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In This Issue
Cotton – Charting New Waters
Increased Capacity Helps Texas Ginners
Cotton's Agenda: Don’t Miss Those Deadlines
Greenhouse Gas Debate Continues
Don’t Mess With West Texas...Varieties
Pigweed Hits North Alabama
Air Quality Rules Help Farmers
Ginning In The West Continues To Change
Calif. Ag Summit Focuses On Key Industry Issues
What Customers Want: Today’s Consumer Won’t Accept Poor Quality
Cotton Board: Enemy Becomes Friend
Missouri’s Parker Elected Chairman Of NCC For 2011
Editor's Note: Want Some Advice? Talk To A Farmer
Industry Comments
Web Poll: ‘Combo’ Approach For Weed Control
Specialists Speaking
Cotton Ginners Marketplace: Don’t Wait Too Long To Schedule Gin Repairs
Industry News
Cotton Consultants Corner: ‘Don’t Wait Too Late’
My Turn: A Fond Farewell
TCGA SECTION
TCGA Schedule of Events
President's Report
TCGA’s ‘Ginner of the Year’
Scholarship Awards Announced
Trust Continues Profitable Trend In 2010
Incoming TCGA President
Q&A with Jim Bradford
TCGA Exhibitors and Booth Numbers
CF / TCGA Alliance
Civic Center Map (PDF)
TCGA Staff
NFL Referee To Address PCG Annual Meeting
TCGA’s New Home: Overton Hotel
TCGA Officers/Directors
What To Do In Lubbock
Georgian To Lead National Cotton Ginners
ARCHIVES

Calif. Ag Summit Focuses On Key Industry Issues

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After scrutinizing a host of issues facing California agriculture, organizers of the first California Ag Summit narrowed the list to the three most challenging topics – water, politics and future trends. About 200 farmers, ranchers, business leaders and policy experts heard presentations last month on what these issues mean for California crop production.

Speaking to attendees at the University of California, Davis, Conference Center, summit chairman and environmental attorney Anthony Van Ruiten of Sacramento says the challenges agriculture faces “extend beyond the industry to the education of consumers about what we do. Future trends are not just influenced by demand for specific commodities or land prices, but by trends that influence consumers and what they buy, how they buy it and how that translates to the farm gate.”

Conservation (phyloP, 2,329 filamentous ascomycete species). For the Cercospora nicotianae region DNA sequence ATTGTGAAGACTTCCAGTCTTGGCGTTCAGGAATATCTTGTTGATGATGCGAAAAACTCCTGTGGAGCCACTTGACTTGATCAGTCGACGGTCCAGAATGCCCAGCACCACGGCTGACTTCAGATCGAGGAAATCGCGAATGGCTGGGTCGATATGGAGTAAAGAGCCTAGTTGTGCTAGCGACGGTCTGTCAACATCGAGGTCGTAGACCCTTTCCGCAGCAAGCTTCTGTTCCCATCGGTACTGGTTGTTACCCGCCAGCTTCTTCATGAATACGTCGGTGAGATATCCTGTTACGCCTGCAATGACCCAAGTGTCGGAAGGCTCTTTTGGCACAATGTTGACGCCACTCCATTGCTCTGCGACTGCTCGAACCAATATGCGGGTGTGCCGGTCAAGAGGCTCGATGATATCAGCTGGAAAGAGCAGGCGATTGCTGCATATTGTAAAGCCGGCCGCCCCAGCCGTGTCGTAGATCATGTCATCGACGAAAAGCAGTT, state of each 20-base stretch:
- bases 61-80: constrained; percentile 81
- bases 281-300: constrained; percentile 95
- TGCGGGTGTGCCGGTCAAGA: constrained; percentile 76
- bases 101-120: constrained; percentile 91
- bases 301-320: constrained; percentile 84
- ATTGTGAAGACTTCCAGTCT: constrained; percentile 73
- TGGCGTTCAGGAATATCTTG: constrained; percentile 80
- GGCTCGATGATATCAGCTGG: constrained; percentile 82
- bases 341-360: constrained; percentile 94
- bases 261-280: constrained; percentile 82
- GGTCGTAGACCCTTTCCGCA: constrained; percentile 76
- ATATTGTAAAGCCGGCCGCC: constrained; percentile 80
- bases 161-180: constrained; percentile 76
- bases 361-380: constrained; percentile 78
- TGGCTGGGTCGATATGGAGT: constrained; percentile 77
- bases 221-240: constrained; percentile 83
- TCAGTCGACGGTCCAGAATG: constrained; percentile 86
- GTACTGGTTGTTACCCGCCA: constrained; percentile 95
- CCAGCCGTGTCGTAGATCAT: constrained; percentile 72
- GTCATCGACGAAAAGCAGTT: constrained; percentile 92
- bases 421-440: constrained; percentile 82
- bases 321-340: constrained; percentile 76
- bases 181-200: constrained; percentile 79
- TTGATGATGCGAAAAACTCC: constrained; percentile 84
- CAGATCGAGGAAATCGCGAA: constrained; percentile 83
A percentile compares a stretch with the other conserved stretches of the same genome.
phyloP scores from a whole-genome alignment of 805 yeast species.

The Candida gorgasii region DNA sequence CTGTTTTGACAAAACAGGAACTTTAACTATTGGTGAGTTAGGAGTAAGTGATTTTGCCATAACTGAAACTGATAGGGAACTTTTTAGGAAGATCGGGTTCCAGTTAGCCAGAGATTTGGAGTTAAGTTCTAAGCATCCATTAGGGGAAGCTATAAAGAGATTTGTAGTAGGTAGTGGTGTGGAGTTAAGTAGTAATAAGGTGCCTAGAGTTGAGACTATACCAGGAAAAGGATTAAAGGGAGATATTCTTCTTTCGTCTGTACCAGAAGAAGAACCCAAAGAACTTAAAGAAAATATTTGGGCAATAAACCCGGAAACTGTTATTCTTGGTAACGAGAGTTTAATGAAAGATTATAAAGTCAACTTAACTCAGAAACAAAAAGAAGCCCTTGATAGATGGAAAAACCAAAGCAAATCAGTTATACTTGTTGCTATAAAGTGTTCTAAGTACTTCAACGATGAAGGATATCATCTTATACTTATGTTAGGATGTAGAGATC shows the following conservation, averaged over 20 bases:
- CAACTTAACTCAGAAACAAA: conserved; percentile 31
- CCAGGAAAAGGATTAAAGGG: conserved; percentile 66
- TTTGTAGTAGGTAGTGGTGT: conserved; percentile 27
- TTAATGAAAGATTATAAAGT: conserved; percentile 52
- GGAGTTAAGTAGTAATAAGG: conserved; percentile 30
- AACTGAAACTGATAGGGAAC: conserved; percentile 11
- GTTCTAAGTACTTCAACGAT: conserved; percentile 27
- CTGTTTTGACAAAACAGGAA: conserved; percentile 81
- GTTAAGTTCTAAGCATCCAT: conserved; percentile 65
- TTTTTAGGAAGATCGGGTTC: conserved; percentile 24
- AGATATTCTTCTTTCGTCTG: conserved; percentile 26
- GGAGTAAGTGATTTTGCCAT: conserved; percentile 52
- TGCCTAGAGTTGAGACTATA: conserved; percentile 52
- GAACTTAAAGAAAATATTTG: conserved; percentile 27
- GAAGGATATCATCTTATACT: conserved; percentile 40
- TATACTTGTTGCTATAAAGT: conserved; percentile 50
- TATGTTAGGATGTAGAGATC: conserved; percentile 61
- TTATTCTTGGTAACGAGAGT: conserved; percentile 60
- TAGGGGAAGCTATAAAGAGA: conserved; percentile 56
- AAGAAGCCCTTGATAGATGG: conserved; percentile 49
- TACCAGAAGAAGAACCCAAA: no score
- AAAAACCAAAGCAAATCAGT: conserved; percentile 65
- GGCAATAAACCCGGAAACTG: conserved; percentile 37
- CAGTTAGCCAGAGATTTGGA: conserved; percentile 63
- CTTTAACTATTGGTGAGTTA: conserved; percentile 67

Perceptions Must Be Changed

In addressing the topic of a changing and dynamic political process, California Farm Bureau President Paul Wenger noted that influencing the perceptions of elected officials starts with reaching out to them, bringing them to the state’s farms and ranches and showing them what goes into growing crops and caring for the land.

Referring to passage of Proposition 2, a 2008 ballot measure that addresses confinement of certain farm animals, Wenger said, “What that tells us is that the people who are very concerned about where their food comes from and the cost of that food, are the people backing political efforts to change farming practices.

“That situation creates an opening for us,” Wenger continued. “It’s not about who is a Democrat or who is a Republican. It’s not about convenient political alliances. It’s about who wants to understand the issues and constructively work toward solutions.”

He said a disconnect between agriculture and elected officials and consumers creates misunderstandings.

Dealing With New Regulations

Joining Wenger in a discussion of California’s changing political landscape and the risks for agriculture were Arnie Riebli, an egg farmer from Sunrise Farms in Petaluma, and Modesto egg farmer Jill Benson. Benson said her family’s company, JS West, and other egg producers are seeking ways to comply with Proposition 2 – doing so in the face of potential criminal penalties, regulatory uncertainty and the need to invest hundreds of millions of dollars in new facilities.

California Farm Bureau Federation recently published this article on its Web site at www.cfbf.com.

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